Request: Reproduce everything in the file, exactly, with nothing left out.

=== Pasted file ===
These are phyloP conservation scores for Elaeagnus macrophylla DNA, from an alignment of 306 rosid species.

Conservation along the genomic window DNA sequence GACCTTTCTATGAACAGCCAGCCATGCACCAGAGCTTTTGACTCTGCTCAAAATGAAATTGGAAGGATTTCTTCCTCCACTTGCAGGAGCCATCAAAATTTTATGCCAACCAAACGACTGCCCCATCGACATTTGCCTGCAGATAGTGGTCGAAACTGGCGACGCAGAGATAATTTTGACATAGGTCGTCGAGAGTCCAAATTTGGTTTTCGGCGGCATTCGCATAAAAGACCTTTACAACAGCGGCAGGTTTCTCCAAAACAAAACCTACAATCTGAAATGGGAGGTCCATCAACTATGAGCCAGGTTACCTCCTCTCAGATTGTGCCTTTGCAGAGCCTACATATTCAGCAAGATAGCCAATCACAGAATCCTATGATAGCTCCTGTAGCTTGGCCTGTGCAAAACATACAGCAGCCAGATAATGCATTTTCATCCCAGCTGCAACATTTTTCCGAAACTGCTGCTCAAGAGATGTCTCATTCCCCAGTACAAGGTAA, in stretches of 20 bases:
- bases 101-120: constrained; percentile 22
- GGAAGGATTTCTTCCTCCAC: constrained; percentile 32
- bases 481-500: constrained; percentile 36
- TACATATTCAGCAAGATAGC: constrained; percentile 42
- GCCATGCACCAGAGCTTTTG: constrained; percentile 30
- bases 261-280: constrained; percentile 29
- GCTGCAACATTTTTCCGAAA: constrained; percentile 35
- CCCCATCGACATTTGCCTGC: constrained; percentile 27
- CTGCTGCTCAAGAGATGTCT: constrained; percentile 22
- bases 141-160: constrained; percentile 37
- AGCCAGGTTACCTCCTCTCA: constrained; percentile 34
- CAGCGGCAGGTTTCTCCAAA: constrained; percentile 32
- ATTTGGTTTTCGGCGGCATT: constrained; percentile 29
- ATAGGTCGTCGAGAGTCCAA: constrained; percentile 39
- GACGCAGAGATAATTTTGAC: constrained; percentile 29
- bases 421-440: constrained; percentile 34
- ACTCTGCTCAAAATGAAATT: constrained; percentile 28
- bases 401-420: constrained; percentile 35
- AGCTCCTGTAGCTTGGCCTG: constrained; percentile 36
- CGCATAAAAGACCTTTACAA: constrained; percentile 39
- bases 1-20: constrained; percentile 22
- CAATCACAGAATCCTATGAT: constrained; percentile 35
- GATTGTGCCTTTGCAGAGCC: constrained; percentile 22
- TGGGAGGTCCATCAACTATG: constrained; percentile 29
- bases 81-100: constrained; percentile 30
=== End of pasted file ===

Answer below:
These are phyloP conservation scores for Elaeagnus macrophylla DNA, from an alignment of 306 rosid species.

Conservation along the genomic window DNA sequence GACCTTTCTATGAACAGCCAGCCATGCACCAGAGCTTTTGACTCTGCTCAAAATGAAATTGGAAGGATTTCTTCCTCCACTTGCAGGAGCCATCAAAATTTTATGCCAACCAAACGACTGCCCCATCGACATTTGCCTGCAGATAGTGGTCGAAACTGGCGACGCAGAGATAATTTTGACATAGGTCGTCGAGAGTCCAAATTTGGTTTTCGGCGGCATTCGCATAAAAGACCTTTACAACAGCGGCAGGTTTCTCCAAAACAAAACCTACAATCTGAAATGGGAGGTCCATCAACTATGAGCCAGGTTACCTCCTCTCAGATTGTGCCTTTGCAGAGCCTACATATTCAGCAAGATAGCCAATCACAGAATCCTATGATAGCTCCTGTAGCTTGGCCTGTGCAAAACATACAGCAGCCAGATAATGCATTTTCATCCCAGCTGCAACATTTTTCCGAAACTGCTGCTCAAGAGATGTCTCATTCCCCAGTACAAGGTAA, in stretches of 20 bases:
- bases 101-120: constrained; percentile 22
- GGAAGGATTTCTTCCTCCAC: constrained; percentile 32
- bases 481-500: constrained; percentile 36
- TACATATTCAGCAAGATAGC: constrained; percentile 42
- GCCATGCACCAGAGCTTTTG: constrained; percentile 30
- bases 261-280: constrained; percentile 29
- GCTGCAACATTTTTCCGAAA: constrained; percentile 35
- CCCCATCGACATTTGCCTGC: constrained; percentile 27
- CTGCTGCTCAAGAGATGTCT: constrained; percentile 22
- bases 141-160: constrained; percentile 37
- AGCCAGGTTACCTCCTCTCA: constrained; percentile 34
- CAGCGGCAGGTTTCTCCAAA: constrained; percentile 32
- ATTTGGTTTTCGGCGGCATT: constrained; percentile 29
- ATAGGTCGTCGAGAGTCCAA: constrained; percentile 39
- GACGCAGAGATAATTTTGAC: constrained; percentile 29
- bases 421-440: constrained; percentile 34
- ACTCTGCTCAAAATGAAATT: constrained; percentile 28
- bases 401-420: constrained; percentile 35
- AGCTCCTGTAGCTTGGCCTG: constrained; percentile 36
- CGCATAAAAGACCTTTACAA: constrained; percentile 39
- bases 1-20: constrained; percentile 22
- CAATCACAGAATCCTATGAT: constrained; percentile 35
- GATTGTGCCTTTGCAGAGCC: constrained; percentile 22
- TGGGAGGTCCATCAACTATG: constrained; percentile 29
- bases 81-100: constrained; percentile 30